Native Americans have something to celebrate in Los Angeles with the council voting to end the observance of Columbus Day. (Photo by Glenn Welker/
Native Americans have something to celebrate in Los Angeles with the council voting to end the observance of Columbus Day. (Photo by Glenn Welker/

A scheduled public hearing on Thursday, Oct. 5, just a few days ahead of Columbus Day, will help determine whether statues are erected honoring native Washingtonian women and people of color in the District.

Ward 5 Council member Kenyan McDuffie and At-Large Councilman Robert White introduced legislation earlier this year that would instruct the Commemorative Works Commission to erect statues in each of the city’s eight wards that highlight native Washingtonians who are women or people of color.

It would allow the council to sponsor a commemorative work on public space in the District and would make the inaugural statue a memorial to honor Charles Hamilton Houston, a D.C. native and graduate of Dunbar High School.

Houston led the law program at Howard University and then went on to serve as special counsel for the NAACP, where he laid the legal foundation that would dismantle the American system of segregation.

The hearings come as some in the District said they’d like to consider what Los Angeles and other cities have done to rename Columbus Day and instead honor Native Americans with that holiday.

“I’m OK with the elimination of Columbus Day,” said Ward 7 Councilman Vincent Gray. “I never thought it was a day that had all that much significance to people in this country in the first place and Columbus didn’t really discover America.”

If District lawmakers decide to eliminate the holiday honoring the famous explorer, it would sit just fine with Gray.

“I’m fine with the elimination of the holiday, but the problem you have is taking away the holiday from people who have come to expect it,” Gray said.

Earlier, Los Angeles became the largest city in the country to remove Columbus Day as an official city holiday, replacing it with “Indigenous Peoples Day.”

Los Angeles, which has one of the nation’s largest populations of Native Americans, joins other municipalities including Berkeley, Seattle and Denver that have adopted Indigenous Peoples Day, according to published reports.

The change eliminates a holiday that many Native American activist groups and others have deemed offensive. Beginning in 2019, the second Monday of October, a paid holiday for Los Angeles employees, will now be called “Indigenous Peoples Day.”

“The historical record is unambiguous in documenting the horrors Christopher Columbus and his men exacted on the native peoples he encountered,” Los Angeles City Councilman Mitch O’Farrell, a member of the Wyandotte Nation, said in a statement prior to the council voting 14-1 in favor of the change.

The debate over Confederate monuments intensified last month after a White supremacist rally in Charlottesville turned violent and deadly.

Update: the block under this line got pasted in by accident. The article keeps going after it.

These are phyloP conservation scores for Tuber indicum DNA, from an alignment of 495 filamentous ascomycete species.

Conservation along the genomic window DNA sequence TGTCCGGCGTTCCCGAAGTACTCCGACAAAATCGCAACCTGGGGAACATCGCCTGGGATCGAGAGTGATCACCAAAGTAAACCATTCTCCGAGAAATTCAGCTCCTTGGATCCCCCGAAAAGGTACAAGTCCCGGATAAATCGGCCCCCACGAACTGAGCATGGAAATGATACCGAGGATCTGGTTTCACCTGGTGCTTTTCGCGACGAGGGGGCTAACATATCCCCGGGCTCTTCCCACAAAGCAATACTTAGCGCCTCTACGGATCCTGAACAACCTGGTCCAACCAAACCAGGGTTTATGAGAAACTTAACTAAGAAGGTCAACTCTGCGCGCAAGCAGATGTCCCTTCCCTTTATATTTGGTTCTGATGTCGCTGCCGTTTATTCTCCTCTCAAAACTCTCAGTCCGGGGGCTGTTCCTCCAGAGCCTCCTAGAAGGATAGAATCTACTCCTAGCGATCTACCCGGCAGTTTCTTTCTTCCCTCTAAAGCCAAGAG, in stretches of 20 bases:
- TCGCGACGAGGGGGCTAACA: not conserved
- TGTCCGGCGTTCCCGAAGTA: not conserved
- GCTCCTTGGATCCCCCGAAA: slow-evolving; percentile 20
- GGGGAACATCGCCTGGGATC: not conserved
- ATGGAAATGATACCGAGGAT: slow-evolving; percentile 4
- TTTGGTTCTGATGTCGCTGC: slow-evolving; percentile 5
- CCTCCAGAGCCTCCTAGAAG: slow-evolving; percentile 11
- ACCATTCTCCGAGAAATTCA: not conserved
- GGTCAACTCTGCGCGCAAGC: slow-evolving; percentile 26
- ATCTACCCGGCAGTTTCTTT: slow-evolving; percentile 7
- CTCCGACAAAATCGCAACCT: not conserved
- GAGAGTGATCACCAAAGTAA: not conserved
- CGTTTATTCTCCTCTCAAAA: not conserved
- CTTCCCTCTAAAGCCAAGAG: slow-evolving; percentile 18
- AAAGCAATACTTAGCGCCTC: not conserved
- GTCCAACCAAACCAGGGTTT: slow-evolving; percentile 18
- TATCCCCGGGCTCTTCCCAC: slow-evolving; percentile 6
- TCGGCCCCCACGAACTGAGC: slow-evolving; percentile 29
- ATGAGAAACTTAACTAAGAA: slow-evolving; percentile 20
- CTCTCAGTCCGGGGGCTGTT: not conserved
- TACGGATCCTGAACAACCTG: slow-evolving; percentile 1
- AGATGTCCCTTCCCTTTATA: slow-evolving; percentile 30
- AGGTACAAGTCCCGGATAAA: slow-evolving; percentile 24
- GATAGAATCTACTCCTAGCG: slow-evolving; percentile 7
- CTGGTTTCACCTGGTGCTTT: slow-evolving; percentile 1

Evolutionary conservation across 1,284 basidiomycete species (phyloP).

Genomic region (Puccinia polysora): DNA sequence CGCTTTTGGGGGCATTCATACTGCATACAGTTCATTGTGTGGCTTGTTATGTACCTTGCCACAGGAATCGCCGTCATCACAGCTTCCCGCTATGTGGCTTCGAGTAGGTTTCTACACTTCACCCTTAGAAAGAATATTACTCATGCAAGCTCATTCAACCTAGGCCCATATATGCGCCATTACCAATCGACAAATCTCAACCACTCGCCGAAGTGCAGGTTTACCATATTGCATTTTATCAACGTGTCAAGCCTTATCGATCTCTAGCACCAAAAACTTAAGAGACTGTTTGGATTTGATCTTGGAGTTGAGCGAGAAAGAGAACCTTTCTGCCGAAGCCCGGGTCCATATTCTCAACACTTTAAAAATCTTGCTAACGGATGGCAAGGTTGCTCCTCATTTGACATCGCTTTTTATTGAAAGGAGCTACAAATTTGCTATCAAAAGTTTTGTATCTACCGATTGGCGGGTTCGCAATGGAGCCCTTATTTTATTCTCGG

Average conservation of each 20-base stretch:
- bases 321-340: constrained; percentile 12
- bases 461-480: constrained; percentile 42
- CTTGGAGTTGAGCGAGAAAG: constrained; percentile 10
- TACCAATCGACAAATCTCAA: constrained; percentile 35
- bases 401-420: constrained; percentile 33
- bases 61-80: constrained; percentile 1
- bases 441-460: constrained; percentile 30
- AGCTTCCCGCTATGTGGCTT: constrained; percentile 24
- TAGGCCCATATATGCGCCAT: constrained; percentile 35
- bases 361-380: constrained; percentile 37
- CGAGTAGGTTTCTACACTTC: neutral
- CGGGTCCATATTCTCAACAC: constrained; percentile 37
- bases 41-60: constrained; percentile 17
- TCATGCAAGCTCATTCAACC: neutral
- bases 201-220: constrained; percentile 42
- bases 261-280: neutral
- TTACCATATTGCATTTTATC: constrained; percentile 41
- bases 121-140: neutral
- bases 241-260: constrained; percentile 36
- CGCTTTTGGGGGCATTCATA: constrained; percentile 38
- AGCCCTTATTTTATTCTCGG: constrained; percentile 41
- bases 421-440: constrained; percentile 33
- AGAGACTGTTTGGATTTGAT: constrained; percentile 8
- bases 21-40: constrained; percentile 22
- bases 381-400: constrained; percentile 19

The Columbus Day movement has also spread to St. Paul, Minnesota, where an effort has started to replace a statue of Columbus with a monument celebrating Minneapolis-born Prince, the late music legend.

Efforts to eliminate Columbus Day also comes as lawmakers and political leaders around the country have moved to take down Confederate statues, including a push in D.C. to remove a statue of Albert Pike, a Confederate general and noted Freemason that stands on a pedestal near the foot of Capitol Hill, between the Department of Labor and Municipal buildings in Northwest.

There’s also a movement locally to take down a stained-glass Confederate memorial at the Washington National Cathedral that honors Robert E. Lee and Stonewall Jackson. Local officials have also expressed a desire to rid the U.S. Capitol’s National Sanctuary Hall Collection of more than a dozen statues depicting Confederate figures.

While there’s no word yet on whether District officials now will consider a push to end the observance of Columbus Day, officials continue their efforts to rid the city of Confederate monuments.

“Across the South, cities are removing outdoor statues of Confederate leaders,” said LaToya Foster, spokeswoman for Mayor Muriel Bowser. “Here in the nation’s capital, there is one on National Park Service land. We believe the National Park Service should remove the Pike statue and seek public input on which historical figure should replace it.”

Several other District council members have also called for the removal of the Pike statue.

“Now is the time to end racism and bigotry,” said Ward 5 Councilwoman Anita Bonds. “This is a time to look at all monuments that go against the fabric of America’s democracy and justice for all. We need to begin with our public institutions and parks. Hate does not belong on public display.”

Stacy M. Brown is a senior writer for The Washington Informer and the senior national correspondent for the Black Press of America. Stacy has more than 25 years of journalism experience and has authored...

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